Previous Page «

Your tensions are memories. All of them whether intense or more subtle are even potentially scars. Scars are not flexible, but for every tension, especially chronic tensions, there are memories.

Roles Are Not Being in Loneliness


The human brain has a function. It’s always ongoing and subconscious, and it’s often called reality testing. It checks input in the moment against repetitive patterns of input.  Like scanning the environment while driving, if everything is going as you were taught driving should go, then you are calm and it’s all okay.

In the case of our roles there was something that came before it, the desire to pair bond, the desire to birth and nurture children, and then there is a lot of artificial thinking that changes radically and usually doesn’t even need the stimulus of experience. What we say a role is; what we say it is to be a male, to be a worker at whatever job or career, to be a member of a religion, doesn’t stem from a pre existing state of being. They stem from thought, and not even perception. Just the process of cobbling together an idea of what we want to be and then pretending we are that. Am I off center to say this?

Simple truth, we aren’t what we want to be. We aren’t what others may have communicated they want us to be. This is usually the product of the same sort of thinking and usually not reflective of their real instincts or deepest desires.

Are you saying we are all pretending to be who we are? No. I’m saying we pretend to be who we are not.

Our roles are defined by society? Our roles but not our being, and I would offer we can function without those prejudices.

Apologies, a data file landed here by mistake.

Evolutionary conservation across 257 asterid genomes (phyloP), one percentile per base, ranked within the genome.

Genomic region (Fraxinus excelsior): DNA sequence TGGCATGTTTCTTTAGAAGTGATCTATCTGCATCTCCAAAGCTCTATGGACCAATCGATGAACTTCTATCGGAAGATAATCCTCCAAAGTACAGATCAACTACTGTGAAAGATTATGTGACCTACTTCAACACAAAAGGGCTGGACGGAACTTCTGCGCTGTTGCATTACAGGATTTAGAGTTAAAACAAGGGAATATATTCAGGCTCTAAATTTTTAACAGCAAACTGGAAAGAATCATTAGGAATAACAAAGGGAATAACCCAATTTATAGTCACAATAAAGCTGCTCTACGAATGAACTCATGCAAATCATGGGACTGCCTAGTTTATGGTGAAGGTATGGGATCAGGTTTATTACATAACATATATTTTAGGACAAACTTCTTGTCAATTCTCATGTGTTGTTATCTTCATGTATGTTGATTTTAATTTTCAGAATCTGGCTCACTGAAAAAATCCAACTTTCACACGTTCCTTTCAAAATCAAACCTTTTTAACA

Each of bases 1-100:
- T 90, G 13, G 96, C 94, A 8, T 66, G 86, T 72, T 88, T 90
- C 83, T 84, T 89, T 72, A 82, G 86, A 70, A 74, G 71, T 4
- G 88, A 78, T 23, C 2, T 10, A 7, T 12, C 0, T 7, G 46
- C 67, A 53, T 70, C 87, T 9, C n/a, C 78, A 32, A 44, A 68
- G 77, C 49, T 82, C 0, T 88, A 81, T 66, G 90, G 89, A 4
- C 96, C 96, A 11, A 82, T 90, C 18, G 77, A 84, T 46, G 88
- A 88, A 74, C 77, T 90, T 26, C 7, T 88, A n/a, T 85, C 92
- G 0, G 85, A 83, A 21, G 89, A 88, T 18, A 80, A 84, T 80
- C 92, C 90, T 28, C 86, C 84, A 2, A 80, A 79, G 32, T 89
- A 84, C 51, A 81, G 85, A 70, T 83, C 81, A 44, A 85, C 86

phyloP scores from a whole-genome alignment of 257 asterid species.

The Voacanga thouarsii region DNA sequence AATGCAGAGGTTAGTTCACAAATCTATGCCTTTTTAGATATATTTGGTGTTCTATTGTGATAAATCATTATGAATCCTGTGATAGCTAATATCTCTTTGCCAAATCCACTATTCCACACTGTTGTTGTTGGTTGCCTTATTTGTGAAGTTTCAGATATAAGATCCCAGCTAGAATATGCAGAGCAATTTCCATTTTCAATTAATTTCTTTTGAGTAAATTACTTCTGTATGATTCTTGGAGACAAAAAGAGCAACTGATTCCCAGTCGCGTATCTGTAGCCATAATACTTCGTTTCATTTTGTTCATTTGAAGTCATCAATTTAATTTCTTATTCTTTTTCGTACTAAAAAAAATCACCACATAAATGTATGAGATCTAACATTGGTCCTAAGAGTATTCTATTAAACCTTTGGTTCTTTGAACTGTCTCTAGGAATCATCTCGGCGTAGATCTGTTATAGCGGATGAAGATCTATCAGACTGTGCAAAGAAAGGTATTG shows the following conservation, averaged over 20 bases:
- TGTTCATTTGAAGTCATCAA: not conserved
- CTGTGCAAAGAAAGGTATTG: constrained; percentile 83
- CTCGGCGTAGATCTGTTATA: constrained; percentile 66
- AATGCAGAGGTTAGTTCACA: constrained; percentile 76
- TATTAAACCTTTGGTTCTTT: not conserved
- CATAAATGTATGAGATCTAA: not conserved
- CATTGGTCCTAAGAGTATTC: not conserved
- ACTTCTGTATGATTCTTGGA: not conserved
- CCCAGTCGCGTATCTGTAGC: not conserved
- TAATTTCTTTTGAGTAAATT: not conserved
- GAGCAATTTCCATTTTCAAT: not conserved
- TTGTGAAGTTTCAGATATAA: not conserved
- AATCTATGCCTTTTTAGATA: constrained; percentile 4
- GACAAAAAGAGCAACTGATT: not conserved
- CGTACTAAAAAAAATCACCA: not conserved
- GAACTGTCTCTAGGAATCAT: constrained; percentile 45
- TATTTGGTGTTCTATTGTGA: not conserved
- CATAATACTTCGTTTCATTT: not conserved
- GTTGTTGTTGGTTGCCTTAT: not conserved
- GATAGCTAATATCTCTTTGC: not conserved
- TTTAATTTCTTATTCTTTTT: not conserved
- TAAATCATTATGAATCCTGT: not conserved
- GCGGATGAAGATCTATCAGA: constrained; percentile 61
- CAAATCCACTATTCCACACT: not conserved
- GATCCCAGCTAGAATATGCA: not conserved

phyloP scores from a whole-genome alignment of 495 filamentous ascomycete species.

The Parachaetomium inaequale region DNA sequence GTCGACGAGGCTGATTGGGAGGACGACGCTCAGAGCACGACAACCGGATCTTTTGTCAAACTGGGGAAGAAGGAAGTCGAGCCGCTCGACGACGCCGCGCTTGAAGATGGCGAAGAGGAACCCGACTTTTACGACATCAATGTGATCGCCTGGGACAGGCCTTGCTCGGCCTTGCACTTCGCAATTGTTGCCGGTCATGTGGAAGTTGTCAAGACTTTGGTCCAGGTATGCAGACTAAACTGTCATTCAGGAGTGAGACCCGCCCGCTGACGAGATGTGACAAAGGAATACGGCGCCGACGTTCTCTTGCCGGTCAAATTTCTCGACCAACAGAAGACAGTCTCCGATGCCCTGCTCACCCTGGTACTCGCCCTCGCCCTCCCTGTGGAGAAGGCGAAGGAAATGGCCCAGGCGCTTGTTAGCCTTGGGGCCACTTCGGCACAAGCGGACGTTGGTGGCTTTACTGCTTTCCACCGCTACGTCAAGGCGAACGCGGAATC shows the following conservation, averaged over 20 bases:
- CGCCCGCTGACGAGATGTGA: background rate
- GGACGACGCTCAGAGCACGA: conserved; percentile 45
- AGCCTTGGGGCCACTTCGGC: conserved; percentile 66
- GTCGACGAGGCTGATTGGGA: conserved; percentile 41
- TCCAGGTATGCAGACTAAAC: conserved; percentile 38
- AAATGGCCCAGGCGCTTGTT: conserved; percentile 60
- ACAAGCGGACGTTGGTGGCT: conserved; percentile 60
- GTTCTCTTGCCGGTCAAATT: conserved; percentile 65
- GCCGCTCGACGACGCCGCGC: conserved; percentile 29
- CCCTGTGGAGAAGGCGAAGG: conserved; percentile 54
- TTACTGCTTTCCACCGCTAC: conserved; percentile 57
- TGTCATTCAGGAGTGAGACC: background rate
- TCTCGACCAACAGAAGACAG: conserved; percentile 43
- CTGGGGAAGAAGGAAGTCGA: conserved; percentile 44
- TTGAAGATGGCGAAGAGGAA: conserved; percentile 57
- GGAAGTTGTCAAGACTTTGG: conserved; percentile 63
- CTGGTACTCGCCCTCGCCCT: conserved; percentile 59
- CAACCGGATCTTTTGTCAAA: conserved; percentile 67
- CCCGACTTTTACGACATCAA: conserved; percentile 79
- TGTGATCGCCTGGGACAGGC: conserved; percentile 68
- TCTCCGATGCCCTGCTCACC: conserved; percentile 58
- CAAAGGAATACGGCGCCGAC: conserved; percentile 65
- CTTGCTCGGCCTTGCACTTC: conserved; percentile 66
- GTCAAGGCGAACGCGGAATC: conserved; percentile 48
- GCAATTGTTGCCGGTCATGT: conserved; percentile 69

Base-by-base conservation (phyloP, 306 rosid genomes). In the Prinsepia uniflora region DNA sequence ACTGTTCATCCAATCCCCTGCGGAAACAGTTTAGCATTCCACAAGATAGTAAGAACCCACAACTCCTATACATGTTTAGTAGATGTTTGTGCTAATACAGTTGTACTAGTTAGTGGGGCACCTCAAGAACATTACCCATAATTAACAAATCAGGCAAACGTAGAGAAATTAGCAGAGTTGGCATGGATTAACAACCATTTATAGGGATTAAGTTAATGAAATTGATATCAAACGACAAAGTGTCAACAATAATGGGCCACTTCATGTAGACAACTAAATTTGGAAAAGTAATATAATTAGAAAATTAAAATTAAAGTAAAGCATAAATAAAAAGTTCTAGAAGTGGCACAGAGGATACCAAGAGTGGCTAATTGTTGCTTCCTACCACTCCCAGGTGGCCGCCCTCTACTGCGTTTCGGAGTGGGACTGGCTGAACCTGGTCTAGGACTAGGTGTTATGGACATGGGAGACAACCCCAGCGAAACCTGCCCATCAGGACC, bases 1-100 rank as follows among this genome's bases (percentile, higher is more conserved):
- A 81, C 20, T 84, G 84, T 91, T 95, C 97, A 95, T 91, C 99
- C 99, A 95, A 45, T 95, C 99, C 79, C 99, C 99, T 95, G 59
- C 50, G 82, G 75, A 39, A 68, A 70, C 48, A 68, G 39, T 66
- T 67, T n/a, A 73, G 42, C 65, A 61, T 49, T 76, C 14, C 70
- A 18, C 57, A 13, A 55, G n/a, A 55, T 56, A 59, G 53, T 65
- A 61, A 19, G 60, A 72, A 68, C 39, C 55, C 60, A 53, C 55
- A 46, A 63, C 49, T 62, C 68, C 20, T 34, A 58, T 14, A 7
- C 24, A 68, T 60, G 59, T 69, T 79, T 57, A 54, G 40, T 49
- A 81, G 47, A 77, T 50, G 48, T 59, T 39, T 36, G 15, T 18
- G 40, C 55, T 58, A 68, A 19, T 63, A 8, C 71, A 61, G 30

Sometimes people lose who they are? They lose who they are because they take up roles. They seek validation, approval, and thus they are lonely. Because in all this madness, this great game of roles and even the teams we form, that part of our mind that fact checks our experience always finds inconsistencies. It already knows who and what we are but that scares us, and when we are in the grip of this crisis of identity it often scares others. “Oh, no! What’s wrong with him or her? Why aren’t they happy? They are married and working and have things, everything is supposedly in order, so why aren’t they happy?”

Pretending to be someone we are not is a means of trying to fit in and to not be lonely. One can be rejected for their true self? That is the intent but does it ultimately succeed after we are all burned out, after all the trying, or attacking others because you don’t feel they are trying as hard as you? Not to mention the resentment. The resentment that makes people attack those who originally they played that role for, makes the loving mother, the supportive husband, the loyal friend, stop the act. It makes it all seem so unstable and meaningless.

What if stopping the act feels like an act? There is another way of being. If you are trying to do anything by will (which is a poorly understood word much like good or evil), your activities will feel like an act.

But in the end, surely there is only so far you can undo all the life’s lessons you have been shaped by? All the prejudices as you have gone through life? You are in a way what others make you as well. Yes, valid point and well said. I’m not saying stop everything you’re doing. I’m saying realize what you are doing. In a sense really engage what you are doing. Do it on purpose. Do it by choice and make choices.

Willful? No, you will choose without will. If I give you something odious to eat you won’t have to will yourself not to eat it.

Your thoughts are welcome. Be well friends.

Travis Saunders
Dragon Intuitive

If you enjoyed this page:
Keep Reading »

Leave Your Insight